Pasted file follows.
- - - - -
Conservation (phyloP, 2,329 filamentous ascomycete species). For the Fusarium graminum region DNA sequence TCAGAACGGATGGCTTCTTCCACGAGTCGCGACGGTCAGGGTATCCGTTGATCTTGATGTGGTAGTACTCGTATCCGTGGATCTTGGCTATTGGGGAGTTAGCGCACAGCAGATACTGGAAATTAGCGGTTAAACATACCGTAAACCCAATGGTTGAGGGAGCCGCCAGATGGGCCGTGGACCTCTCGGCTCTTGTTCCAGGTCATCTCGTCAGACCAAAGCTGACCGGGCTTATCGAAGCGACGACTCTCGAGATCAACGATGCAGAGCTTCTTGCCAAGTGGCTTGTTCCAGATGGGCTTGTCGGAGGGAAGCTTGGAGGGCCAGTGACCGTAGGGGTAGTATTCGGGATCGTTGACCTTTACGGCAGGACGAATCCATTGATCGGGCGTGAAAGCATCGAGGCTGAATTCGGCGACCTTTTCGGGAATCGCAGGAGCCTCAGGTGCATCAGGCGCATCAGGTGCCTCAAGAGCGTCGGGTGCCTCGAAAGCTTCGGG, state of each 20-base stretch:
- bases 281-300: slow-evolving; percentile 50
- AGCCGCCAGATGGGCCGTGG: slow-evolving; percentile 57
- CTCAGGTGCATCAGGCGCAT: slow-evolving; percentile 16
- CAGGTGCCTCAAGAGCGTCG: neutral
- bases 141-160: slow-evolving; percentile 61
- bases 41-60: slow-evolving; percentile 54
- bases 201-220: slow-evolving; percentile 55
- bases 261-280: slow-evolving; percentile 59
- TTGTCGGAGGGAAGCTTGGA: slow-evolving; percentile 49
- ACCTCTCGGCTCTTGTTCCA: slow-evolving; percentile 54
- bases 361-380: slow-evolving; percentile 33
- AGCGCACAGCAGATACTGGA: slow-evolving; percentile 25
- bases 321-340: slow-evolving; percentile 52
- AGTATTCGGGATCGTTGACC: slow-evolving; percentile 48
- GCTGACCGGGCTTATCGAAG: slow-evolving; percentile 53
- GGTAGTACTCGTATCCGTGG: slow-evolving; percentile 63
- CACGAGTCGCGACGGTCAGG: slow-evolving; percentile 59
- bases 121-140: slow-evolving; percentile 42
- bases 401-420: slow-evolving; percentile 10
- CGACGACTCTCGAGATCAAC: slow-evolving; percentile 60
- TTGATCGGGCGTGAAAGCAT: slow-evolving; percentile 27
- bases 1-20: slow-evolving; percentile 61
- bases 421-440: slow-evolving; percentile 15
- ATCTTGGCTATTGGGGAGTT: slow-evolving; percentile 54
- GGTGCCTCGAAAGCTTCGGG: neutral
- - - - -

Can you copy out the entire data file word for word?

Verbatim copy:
Conservation (phyloP, 2,329 filamentous ascomycete species). For the Fusarium graminum region DNA sequence TCAGAACGGATGGCTTCTTCCACGAGTCGCGACGGTCAGGGTATCCGTTGATCTTGATGTGGTAGTACTCGTATCCGTGGATCTTGGCTATTGGGGAGTTAGCGCACAGCAGATACTGGAAATTAGCGGTTAAACATACCGTAAACCCAATGGTTGAGGGAGCCGCCAGATGGGCCGTGGACCTCTCGGCTCTTGTTCCAGGTCATCTCGTCAGACCAAAGCTGACCGGGCTTATCGAAGCGACGACTCTCGAGATCAACGATGCAGAGCTTCTTGCCAAGTGGCTTGTTCCAGATGGGCTTGTCGGAGGGAAGCTTGGAGGGCCAGTGACCGTAGGGGTAGTATTCGGGATCGTTGACCTTTACGGCAGGACGAATCCATTGATCGGGCGTGAAAGCATCGAGGCTGAATTCGGCGACCTTTTCGGGAATCGCAGGAGCCTCAGGTGCATCAGGCGCATCAGGTGCCTCAAGAGCGTCGGGTGCCTCGAAAGCTTCGGG, state of each 20-base stretch:
- bases 281-300: slow-evolving; percentile 50
- AGCCGCCAGATGGGCCGTGG: slow-evolving; percentile 57
- CTCAGGTGCATCAGGCGCAT: slow-evolving; percentile 16
- CAGGTGCCTCAAGAGCGTCG: neutral
- bases 141-160: slow-evolving; percentile 61
- bases 41-60: slow-evolving; percentile 54
- bases 201-220: slow-evolving; percentile 55
- bases 261-280: slow-evolving; percentile 59
- TTGTCGGAGGGAAGCTTGGA: slow-evolving; percentile 49
- ACCTCTCGGCTCTTGTTCCA: slow-evolving; percentile 54
- bases 361-380: slow-evolving; percentile 33
- AGCGCACAGCAGATACTGGA: slow-evolving; percentile 25
- bases 321-340: slow-evolving; percentile 52
- AGTATTCGGGATCGTTGACC: slow-evolving; percentile 48
- GCTGACCGGGCTTATCGAAG: slow-evolving; percentile 53
- GGTAGTACTCGTATCCGTGG: slow-evolving; percentile 63
- CACGAGTCGCGACGGTCAGG: slow-evolving; percentile 59
- bases 121-140: slow-evolving; percentile 42
- bases 401-420: slow-evolving; percentile 10
- CGACGACTCTCGAGATCAAC: slow-evolving; percentile 60
- TTGATCGGGCGTGAAAGCAT: slow-evolving; percentile 27
- bases 1-20: slow-evolving; percentile 61
- bases 421-440: slow-evolving; percentile 15
- ATCTTGGCTATTGGGGAGTT: slow-evolving; percentile 54
- GGTGCCTCGAAAGCTTCGGG: neutral